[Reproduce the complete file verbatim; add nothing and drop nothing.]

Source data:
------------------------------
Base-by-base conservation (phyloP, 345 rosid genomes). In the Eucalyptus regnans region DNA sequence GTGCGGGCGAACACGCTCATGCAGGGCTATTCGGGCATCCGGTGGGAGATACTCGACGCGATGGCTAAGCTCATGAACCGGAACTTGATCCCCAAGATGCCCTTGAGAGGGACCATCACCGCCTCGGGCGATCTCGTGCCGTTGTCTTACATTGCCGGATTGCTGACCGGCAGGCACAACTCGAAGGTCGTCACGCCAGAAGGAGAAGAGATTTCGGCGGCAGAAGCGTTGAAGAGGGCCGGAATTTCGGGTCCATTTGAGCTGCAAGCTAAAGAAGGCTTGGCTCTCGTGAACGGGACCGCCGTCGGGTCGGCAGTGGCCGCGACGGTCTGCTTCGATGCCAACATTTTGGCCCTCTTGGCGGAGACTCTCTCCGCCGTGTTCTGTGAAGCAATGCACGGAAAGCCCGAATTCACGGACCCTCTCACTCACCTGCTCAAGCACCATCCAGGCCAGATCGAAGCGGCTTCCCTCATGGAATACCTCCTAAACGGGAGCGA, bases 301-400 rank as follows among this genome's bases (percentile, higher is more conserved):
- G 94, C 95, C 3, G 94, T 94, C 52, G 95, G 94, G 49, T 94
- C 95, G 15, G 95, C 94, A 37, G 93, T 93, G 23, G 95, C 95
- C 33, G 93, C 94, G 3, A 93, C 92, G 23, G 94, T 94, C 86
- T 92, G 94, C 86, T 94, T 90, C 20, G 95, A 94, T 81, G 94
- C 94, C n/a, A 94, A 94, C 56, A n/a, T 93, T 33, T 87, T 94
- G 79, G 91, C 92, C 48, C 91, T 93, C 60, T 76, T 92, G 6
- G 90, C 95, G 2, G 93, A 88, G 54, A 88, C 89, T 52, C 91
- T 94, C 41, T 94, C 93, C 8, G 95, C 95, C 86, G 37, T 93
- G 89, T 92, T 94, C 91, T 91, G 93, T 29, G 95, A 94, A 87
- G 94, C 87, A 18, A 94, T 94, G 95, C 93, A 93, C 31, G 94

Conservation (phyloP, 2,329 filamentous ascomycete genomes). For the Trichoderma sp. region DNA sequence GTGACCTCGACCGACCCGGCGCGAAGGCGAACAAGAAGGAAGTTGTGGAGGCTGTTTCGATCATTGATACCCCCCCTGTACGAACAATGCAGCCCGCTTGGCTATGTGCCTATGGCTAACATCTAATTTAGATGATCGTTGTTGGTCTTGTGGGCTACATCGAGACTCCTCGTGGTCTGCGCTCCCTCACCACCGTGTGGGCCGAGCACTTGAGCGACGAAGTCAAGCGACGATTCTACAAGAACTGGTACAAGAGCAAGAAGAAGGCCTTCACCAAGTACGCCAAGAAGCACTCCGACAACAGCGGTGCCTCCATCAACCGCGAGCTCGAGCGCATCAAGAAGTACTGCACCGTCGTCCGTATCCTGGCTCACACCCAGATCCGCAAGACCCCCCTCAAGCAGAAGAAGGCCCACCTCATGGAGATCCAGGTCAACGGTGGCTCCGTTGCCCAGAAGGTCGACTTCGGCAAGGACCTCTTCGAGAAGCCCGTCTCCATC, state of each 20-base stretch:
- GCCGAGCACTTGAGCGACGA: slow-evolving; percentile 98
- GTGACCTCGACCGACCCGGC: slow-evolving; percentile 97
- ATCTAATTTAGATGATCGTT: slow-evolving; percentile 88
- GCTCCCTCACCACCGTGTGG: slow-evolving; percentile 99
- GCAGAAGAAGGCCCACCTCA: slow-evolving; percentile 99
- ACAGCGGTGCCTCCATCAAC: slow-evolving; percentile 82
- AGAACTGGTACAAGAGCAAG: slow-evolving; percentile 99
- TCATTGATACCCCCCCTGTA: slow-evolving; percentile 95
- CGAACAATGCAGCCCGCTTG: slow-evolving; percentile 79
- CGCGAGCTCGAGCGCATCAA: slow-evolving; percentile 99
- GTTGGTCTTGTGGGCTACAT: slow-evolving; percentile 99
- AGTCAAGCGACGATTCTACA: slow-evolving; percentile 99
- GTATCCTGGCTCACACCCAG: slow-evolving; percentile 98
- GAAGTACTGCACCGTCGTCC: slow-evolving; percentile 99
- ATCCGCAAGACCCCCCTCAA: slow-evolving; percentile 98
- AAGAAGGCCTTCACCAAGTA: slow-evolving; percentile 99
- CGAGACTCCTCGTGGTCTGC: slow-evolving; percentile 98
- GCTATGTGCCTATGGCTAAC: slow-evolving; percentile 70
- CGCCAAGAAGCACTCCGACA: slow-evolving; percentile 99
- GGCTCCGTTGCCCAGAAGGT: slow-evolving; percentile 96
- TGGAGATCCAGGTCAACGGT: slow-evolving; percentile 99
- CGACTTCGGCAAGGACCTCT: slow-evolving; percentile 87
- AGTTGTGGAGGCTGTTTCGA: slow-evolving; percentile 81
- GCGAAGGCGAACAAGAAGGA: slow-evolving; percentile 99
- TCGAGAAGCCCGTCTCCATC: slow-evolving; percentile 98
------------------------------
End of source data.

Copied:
Base-by-base conservation (phyloP, 345 rosid genomes). In the Eucalyptus regnans region DNA sequence GTGCGGGCGAACACGCTCATGCAGGGCTATTCGGGCATCCGGTGGGAGATACTCGACGCGATGGCTAAGCTCATGAACCGGAACTTGATCCCCAAGATGCCCTTGAGAGGGACCATCACCGCCTCGGGCGATCTCGTGCCGTTGTCTTACATTGCCGGATTGCTGACCGGCAGGCACAACTCGAAGGTCGTCACGCCAGAAGGAGAAGAGATTTCGGCGGCAGAAGCGTTGAAGAGGGCCGGAATTTCGGGTCCATTTGAGCTGCAAGCTAAAGAAGGCTTGGCTCTCGTGAACGGGACCGCCGTCGGGTCGGCAGTGGCCGCGACGGTCTGCTTCGATGCCAACATTTTGGCCCTCTTGGCGGAGACTCTCTCCGCCGTGTTCTGTGAAGCAATGCACGGAAAGCCCGAATTCACGGACCCTCTCACTCACCTGCTCAAGCACCATCCAGGCCAGATCGAAGCGGCTTCCCTCATGGAATACCTCCTAAACGGGAGCGA, bases 301-400 rank as follows among this genome's bases (percentile, higher is more conserved):
- G 94, C 95, C 3, G 94, T 94, C 52, G 95, G 94, G 49, T 94
- C 95, G 15, G 95, C 94, A 37, G 93, T 93, G 23, G 95, C 95
- C 33, G 93, C 94, G 3, A 93, C 92, G 23, G 94, T 94, C 86
- T 92, G 94, C 86, T 94, T 90, C 20, G 95, A 94, T 81, G 94
- C 94, C n/a, A 94, A 94, C 56, A n/a, T 93, T 33, T 87, T 94
- G 79, G 91, C 92, C 48, C 91, T 93, C 60, T 76, T 92, G 6
- G 90, C 95, G 2, G 93, A 88, G 54, A 88, C 89, T 52, C 91
- T 94, C 41, T 94, C 93, C 8, G 95, C 95, C 86, G 37, T 93
- G 89, T 92, T 94, C 91, T 91, G 93, T 29, G 95, A 94, A 87
- G 94, C 87, A 18, A 94, T 94, G 95, C 93, A 93, C 31, G 94

Conservation (phyloP, 2,329 filamentous ascomycete genomes). For the Trichoderma sp. region DNA sequence GTGACCTCGACCGACCCGGCGCGAAGGCGAACAAGAAGGAAGTTGTGGAGGCTGTTTCGATCATTGATACCCCCCCTGTACGAACAATGCAGCCCGCTTGGCTATGTGCCTATGGCTAACATCTAATTTAGATGATCGTTGTTGGTCTTGTGGGCTACATCGAGACTCCTCGTGGTCTGCGCTCCCTCACCACCGTGTGGGCCGAGCACTTGAGCGACGAAGTCAAGCGACGATTCTACAAGAACTGGTACAAGAGCAAGAAGAAGGCCTTCACCAAGTACGCCAAGAAGCACTCCGACAACAGCGGTGCCTCCATCAACCGCGAGCTCGAGCGCATCAAGAAGTACTGCACCGTCGTCCGTATCCTGGCTCACACCCAGATCCGCAAGACCCCCCTCAAGCAGAAGAAGGCCCACCTCATGGAGATCCAGGTCAACGGTGGCTCCGTTGCCCAGAAGGTCGACTTCGGCAAGGACCTCTTCGAGAAGCCCGTCTCCATC, state of each 20-base stretch:
- GCCGAGCACTTGAGCGACGA: slow-evolving; percentile 98
- GTGACCTCGACCGACCCGGC: slow-evolving; percentile 97
- ATCTAATTTAGATGATCGTT: slow-evolving; percentile 88
- GCTCCCTCACCACCGTGTGG: slow-evolving; percentile 99
- GCAGAAGAAGGCCCACCTCA: slow-evolving; percentile 99
- ACAGCGGTGCCTCCATCAAC: slow-evolving; percentile 82
- AGAACTGGTACAAGAGCAAG: slow-evolving; percentile 99
- TCATTGATACCCCCCCTGTA: slow-evolving; percentile 95
- CGAACAATGCAGCCCGCTTG: slow-evolving; percentile 79
- CGCGAGCTCGAGCGCATCAA: slow-evolving; percentile 99
- GTTGGTCTTGTGGGCTACAT: slow-evolving; percentile 99
- AGTCAAGCGACGATTCTACA: slow-evolving; percentile 99
- GTATCCTGGCTCACACCCAG: slow-evolving; percentile 98
- GAAGTACTGCACCGTCGTCC: slow-evolving; percentile 99
- ATCCGCAAGACCCCCCTCAA: slow-evolving; percentile 98
- AAGAAGGCCTTCACCAAGTA: slow-evolving; percentile 99
- CGAGACTCCTCGTGGTCTGC: slow-evolving; percentile 98
- GCTATGTGCCTATGGCTAAC: slow-evolving; percentile 70
- CGCCAAGAAGCACTCCGACA: slow-evolving; percentile 99
- GGCTCCGTTGCCCAGAAGGT: slow-evolving; percentile 96
- TGGAGATCCAGGTCAACGGT: slow-evolving; percentile 99
- CGACTTCGGCAAGGACCTCT: slow-evolving; percentile 87
- AGTTGTGGAGGCTGTTTCGA: slow-evolving; percentile 81
- GCGAAGGCGAACAAGAAGGA: slow-evolving; percentile 99
- TCGAGAAGCCCGTCTCCATC: slow-evolving; percentile 98